A week ago, West Mountain Ski Center co-owner Spencer Montgomery threw out a Christmas joke about the projected weather forecast for the super important Christmas week ahead.
“I must have been good last year,” he said with a laugh, alluding to the powers of the reindeer-pulled man in red.
A week later, on a sunny Christmas Eve morning, he and other ski industry officials were all singing the praises of early season conditions.
“All the stars lined up,” Montgomery said as he was getting ready to go ski with his 11-year-old son.
Montgomery said he would like colder temperatures at night for better snowmaking, but he said warm skier days are better for Christmas week than cold snowmaking nights.
Although plans to open the northwest base lodge and the newest lift might not happen this week as hoped, Montgomery said it’s still a possibility if overflow parking is needed, with skiing on Bannister and Northwest Passage.
Charles “Chic” Wilson, at Willard Mountain in Easton, said he has about 80% of his trails open this Christmas week.
“We’re ahead of the game. We have more terrain than we typically would for Christmas week,” a pleased-sounding Wilson said as the lifts were just turning under sunny skies Tuesday morning.
As for the weather, Wilson said, warmer days and cold nights for snowmaking is what the industry needs for Christmas week. He said people don’t ski when it’s below zero or raining.
“For a true skier or snowboarder, it’s hard to let a day like this go by without making a few runs,” he said.
Gore Mountain Marketing Director Emily Stanton said the Johnsburg ski area is in great shape too, with new “family-friendly terrain” opening on the north side of the mountain Thursday.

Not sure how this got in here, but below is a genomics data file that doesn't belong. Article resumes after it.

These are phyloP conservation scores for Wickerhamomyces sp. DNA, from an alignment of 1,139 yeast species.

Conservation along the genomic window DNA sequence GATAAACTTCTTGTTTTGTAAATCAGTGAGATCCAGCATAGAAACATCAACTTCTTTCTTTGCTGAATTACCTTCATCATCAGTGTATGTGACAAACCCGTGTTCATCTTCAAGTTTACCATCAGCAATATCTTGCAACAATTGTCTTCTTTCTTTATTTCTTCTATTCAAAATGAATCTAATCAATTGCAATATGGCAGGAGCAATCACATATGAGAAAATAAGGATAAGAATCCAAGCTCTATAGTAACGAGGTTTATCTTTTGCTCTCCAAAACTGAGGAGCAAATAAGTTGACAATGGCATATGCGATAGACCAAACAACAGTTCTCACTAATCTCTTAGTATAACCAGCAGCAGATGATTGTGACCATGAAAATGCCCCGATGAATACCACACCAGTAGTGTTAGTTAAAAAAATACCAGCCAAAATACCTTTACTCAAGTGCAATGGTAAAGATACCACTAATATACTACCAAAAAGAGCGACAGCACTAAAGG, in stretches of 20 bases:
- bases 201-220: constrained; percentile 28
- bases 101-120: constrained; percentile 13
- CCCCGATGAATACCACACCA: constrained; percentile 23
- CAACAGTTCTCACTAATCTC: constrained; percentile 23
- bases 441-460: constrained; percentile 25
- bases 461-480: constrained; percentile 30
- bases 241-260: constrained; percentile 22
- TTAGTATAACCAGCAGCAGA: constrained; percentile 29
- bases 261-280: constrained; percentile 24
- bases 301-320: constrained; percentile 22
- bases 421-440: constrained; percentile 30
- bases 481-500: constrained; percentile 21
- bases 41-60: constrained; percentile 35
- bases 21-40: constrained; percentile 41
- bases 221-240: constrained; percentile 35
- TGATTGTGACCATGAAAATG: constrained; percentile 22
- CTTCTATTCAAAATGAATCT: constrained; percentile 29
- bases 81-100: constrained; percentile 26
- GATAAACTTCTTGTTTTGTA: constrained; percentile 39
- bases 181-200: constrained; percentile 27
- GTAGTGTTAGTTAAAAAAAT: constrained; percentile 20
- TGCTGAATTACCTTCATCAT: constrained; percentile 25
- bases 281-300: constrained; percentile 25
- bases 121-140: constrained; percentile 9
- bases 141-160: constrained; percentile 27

“It’s ideal snow for learning to welcome beginners, as well as plenty of expert terrain for strengthening current skills,” she said, adding that the weather has been a perfect mix of “beautiful days and good snowmaking nights.”
Stanton also stressed that daily lift tickets and season passes also include the Nordic trails and night skiing at the Ski Bowl area, offering visitors more options.
There was a two-hour window from noon to 2 p.m. that wasn’t accounted for on Christmas. It came after the presents, french toast, fruit and coffee, and before Christmas cocktails at a friend’s house and crab legs dinner back home.
West Mountain was calling me for a handful of runs and the corduroy didn’t disappoint.
I blasted out six runs down trails including The Cure, Frolic, Gnar-Wall, Alley and Go-Go and Holy Mackerel.
I also stopped to snap some pictures, and captured West Mountain snowboard instructors Brian Kunst and Mike Wickert free riding while waiting for lessons that I don’t think ever came.
They were fine with that, though, because they got two hours of sun-drenched slopes like me. Kunst’s son graduated with my oldest daughter and both of his daughters babysat for my kids.
We chatted about Christmas and how much it has changed since our kids were little. My oldest daughter is in Spain and missed Christmas for the first time. He had only two of four kids home and said something like how it’s less magical these days, and he’s right. But he also talked about a plan they’ve used in the past to include all his kids on Christmas day.
For son Keenan, for example, they’d send presents ahead of time that he couldn’t open until Christmas morning. Then he’d Skype in and open his with the family.
“It felt like he was there,” he said of the 29-year-old who is serving in the Air Force.
I like the plan and might use it in the future if my girls miss a future Christmas.
Kunst and Wickert both said they had Christmas dinner plans later that day, which Wickert said was perfect.
“I’d rather be out here doing this than sitting inside all day,” he said.
My sentiments exactly. It was the perfect mid-day Christmas treat. Now off to that friend’s for cocktails!
Dave Blow writes a weekly winter sports column for The Post-Star during the season.
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